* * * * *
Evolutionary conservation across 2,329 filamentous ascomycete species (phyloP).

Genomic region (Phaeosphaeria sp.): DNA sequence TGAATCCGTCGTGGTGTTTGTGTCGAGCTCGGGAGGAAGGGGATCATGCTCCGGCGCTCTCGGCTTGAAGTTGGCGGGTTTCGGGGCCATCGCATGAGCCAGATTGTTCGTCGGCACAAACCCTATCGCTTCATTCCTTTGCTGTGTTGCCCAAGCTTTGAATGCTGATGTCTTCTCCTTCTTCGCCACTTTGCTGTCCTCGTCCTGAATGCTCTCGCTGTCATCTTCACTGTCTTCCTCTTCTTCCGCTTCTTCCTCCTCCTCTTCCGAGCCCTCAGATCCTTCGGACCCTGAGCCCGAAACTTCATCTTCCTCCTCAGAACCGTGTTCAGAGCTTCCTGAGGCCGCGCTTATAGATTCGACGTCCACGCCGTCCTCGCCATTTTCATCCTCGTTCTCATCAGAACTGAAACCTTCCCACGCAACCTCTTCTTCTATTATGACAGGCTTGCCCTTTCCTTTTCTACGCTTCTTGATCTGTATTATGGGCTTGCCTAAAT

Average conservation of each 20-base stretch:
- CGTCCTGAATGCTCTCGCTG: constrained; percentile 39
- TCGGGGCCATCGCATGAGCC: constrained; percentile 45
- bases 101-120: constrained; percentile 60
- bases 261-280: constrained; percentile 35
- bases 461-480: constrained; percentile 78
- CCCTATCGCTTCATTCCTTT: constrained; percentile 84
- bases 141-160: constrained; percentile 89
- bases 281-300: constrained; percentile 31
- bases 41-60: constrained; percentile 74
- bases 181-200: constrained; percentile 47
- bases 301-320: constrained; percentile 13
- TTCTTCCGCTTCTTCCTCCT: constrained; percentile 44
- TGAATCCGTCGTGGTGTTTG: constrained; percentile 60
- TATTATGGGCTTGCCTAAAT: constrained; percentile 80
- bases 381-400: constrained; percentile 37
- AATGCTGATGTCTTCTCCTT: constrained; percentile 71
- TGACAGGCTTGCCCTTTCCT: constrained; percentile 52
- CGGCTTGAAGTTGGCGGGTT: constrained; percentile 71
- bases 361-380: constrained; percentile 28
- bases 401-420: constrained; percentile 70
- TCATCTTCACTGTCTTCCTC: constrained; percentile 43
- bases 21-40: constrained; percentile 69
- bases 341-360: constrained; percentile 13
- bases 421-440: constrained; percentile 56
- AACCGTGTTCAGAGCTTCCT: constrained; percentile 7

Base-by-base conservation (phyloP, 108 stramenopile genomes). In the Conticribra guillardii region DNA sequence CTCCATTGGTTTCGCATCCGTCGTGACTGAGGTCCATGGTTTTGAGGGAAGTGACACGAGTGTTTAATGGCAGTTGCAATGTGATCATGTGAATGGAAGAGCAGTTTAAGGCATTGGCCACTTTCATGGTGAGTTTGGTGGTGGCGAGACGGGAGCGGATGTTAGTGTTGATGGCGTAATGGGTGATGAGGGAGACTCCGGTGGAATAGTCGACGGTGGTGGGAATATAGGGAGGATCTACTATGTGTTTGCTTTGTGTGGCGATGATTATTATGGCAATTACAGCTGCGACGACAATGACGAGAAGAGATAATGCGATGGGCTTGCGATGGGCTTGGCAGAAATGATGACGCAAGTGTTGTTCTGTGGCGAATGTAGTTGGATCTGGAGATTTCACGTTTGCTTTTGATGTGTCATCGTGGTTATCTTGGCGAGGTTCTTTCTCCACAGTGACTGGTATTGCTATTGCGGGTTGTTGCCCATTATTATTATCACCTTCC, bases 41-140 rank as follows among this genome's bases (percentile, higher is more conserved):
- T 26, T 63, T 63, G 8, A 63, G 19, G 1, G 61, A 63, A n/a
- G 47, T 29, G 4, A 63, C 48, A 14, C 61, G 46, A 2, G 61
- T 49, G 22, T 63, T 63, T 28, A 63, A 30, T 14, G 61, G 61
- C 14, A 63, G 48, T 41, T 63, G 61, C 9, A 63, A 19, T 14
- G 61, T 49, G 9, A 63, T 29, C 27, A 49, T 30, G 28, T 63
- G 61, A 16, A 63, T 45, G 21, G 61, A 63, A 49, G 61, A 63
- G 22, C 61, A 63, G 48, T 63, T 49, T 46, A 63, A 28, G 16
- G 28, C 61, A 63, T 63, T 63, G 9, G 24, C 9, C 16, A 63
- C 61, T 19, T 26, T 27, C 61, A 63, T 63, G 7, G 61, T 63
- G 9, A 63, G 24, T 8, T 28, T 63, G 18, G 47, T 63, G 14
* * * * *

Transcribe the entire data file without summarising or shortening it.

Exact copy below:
Evolutionary conservation across 2,329 filamentous ascomycete species (phyloP).

Genomic region (Phaeosphaeria sp.): DNA sequence TGAATCCGTCGTGGTGTTTGTGTCGAGCTCGGGAGGAAGGGGATCATGCTCCGGCGCTCTCGGCTTGAAGTTGGCGGGTTTCGGGGCCATCGCATGAGCCAGATTGTTCGTCGGCACAAACCCTATCGCTTCATTCCTTTGCTGTGTTGCCCAAGCTTTGAATGCTGATGTCTTCTCCTTCTTCGCCACTTTGCTGTCCTCGTCCTGAATGCTCTCGCTGTCATCTTCACTGTCTTCCTCTTCTTCCGCTTCTTCCTCCTCCTCTTCCGAGCCCTCAGATCCTTCGGACCCTGAGCCCGAAACTTCATCTTCCTCCTCAGAACCGTGTTCAGAGCTTCCTGAGGCCGCGCTTATAGATTCGACGTCCACGCCGTCCTCGCCATTTTCATCCTCGTTCTCATCAGAACTGAAACCTTCCCACGCAACCTCTTCTTCTATTATGACAGGCTTGCCCTTTCCTTTTCTACGCTTCTTGATCTGTATTATGGGCTTGCCTAAAT

Average conservation of each 20-base stretch:
- CGTCCTGAATGCTCTCGCTG: constrained; percentile 39
- TCGGGGCCATCGCATGAGCC: constrained; percentile 45
- bases 101-120: constrained; percentile 60
- bases 261-280: constrained; percentile 35
- bases 461-480: constrained; percentile 78
- CCCTATCGCTTCATTCCTTT: constrained; percentile 84
- bases 141-160: constrained; percentile 89
- bases 281-300: constrained; percentile 31
- bases 41-60: constrained; percentile 74
- bases 181-200: constrained; percentile 47
- bases 301-320: constrained; percentile 13
- TTCTTCCGCTTCTTCCTCCT: constrained; percentile 44
- TGAATCCGTCGTGGTGTTTG: constrained; percentile 60
- TATTATGGGCTTGCCTAAAT: constrained; percentile 80
- bases 381-400: constrained; percentile 37
- AATGCTGATGTCTTCTCCTT: constrained; percentile 71
- TGACAGGCTTGCCCTTTCCT: constrained; percentile 52
- CGGCTTGAAGTTGGCGGGTT: constrained; percentile 71
- bases 361-380: constrained; percentile 28
- bases 401-420: constrained; percentile 70
- TCATCTTCACTGTCTTCCTC: constrained; percentile 43
- bases 21-40: constrained; percentile 69
- bases 341-360: constrained; percentile 13
- bases 421-440: constrained; percentile 56
- AACCGTGTTCAGAGCTTCCT: constrained; percentile 7

Base-by-base conservation (phyloP, 108 stramenopile genomes). In the Conticribra guillardii region DNA sequence CTCCATTGGTTTCGCATCCGTCGTGACTGAGGTCCATGGTTTTGAGGGAAGTGACACGAGTGTTTAATGGCAGTTGCAATGTGATCATGTGAATGGAAGAGCAGTTTAAGGCATTGGCCACTTTCATGGTGAGTTTGGTGGTGGCGAGACGGGAGCGGATGTTAGTGTTGATGGCGTAATGGGTGATGAGGGAGACTCCGGTGGAATAGTCGACGGTGGTGGGAATATAGGGAGGATCTACTATGTGTTTGCTTTGTGTGGCGATGATTATTATGGCAATTACAGCTGCGACGACAATGACGAGAAGAGATAATGCGATGGGCTTGCGATGGGCTTGGCAGAAATGATGACGCAAGTGTTGTTCTGTGGCGAATGTAGTTGGATCTGGAGATTTCACGTTTGCTTTTGATGTGTCATCGTGGTTATCTTGGCGAGGTTCTTTCTCCACAGTGACTGGTATTGCTATTGCGGGTTGTTGCCCATTATTATTATCACCTTCC, bases 41-140 rank as follows among this genome's bases (percentile, higher is more conserved):
- T 26, T 63, T 63, G 8, A 63, G 19, G 1, G 61, A 63, A n/a
- G 47, T 29, G 4, A 63, C 48, A 14, C 61, G 46, A 2, G 61
- T 49, G 22, T 63, T 63, T 28, A 63, A 30, T 14, G 61, G 61
- C 14, A 63, G 48, T 41, T 63, G 61, C 9, A 63, A 19, T 14
- G 61, T 49, G 9, A 63, T 29, C 27, A 49, T 30, G 28, T 63
- G 61, A 16, A 63, T 45, G 21, G 61, A 63, A 49, G 61, A 63
- G 22, C 61, A 63, G 48, T 63, T 49, T 46, A 63, A 28, G 16
- G 28, C 61, A 63, T 63, T 63, G 9, G 24, C 9, C 16, A 63
- C 61, T 19, T 26, T 27, C 61, A 63, T 63, G 7, G 61, T 63
- G 9, A 63, G 24, T 8, T 28, T 63, G 18, G 47, T 63, G 14